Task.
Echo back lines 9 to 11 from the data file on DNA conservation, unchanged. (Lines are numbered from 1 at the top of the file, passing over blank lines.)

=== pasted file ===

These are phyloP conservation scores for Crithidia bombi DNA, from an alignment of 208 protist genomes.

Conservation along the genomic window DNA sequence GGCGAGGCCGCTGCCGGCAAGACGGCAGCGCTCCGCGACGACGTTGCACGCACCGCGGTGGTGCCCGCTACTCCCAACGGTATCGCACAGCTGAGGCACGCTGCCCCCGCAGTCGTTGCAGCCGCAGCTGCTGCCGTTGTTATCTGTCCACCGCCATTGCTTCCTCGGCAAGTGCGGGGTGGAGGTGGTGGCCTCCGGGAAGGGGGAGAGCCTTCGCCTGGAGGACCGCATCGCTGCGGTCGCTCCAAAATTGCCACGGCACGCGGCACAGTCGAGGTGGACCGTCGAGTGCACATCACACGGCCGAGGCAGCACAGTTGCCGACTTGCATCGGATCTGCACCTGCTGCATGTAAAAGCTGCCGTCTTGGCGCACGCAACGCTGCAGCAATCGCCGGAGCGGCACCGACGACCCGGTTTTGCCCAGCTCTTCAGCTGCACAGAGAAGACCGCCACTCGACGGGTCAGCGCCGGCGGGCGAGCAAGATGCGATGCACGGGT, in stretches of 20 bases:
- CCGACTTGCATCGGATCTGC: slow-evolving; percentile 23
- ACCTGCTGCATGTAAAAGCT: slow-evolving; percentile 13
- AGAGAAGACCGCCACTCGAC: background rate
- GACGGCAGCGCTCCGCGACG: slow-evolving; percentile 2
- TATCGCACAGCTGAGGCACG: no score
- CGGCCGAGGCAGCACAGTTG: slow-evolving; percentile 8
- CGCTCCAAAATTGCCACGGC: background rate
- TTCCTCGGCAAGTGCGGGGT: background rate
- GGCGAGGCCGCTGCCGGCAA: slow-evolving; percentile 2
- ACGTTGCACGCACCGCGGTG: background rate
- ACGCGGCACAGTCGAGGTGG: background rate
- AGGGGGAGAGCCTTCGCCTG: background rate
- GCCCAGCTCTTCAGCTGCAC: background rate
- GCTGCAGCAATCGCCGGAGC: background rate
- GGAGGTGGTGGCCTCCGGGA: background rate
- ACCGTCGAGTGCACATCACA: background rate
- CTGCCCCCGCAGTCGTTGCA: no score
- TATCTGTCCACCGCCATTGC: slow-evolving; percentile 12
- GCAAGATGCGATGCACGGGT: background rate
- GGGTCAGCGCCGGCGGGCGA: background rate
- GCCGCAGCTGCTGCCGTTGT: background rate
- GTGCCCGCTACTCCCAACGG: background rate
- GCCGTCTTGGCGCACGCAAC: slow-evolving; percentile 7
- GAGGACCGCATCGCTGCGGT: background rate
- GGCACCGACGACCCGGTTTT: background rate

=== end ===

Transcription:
- CGCTCCAAAATTGCCACGGC: background rate
- TTCCTCGGCAAGTGCGGGGT: background rate
- GGCGAGGCCGCTGCCGGCAA: slow-evolving; percentile 2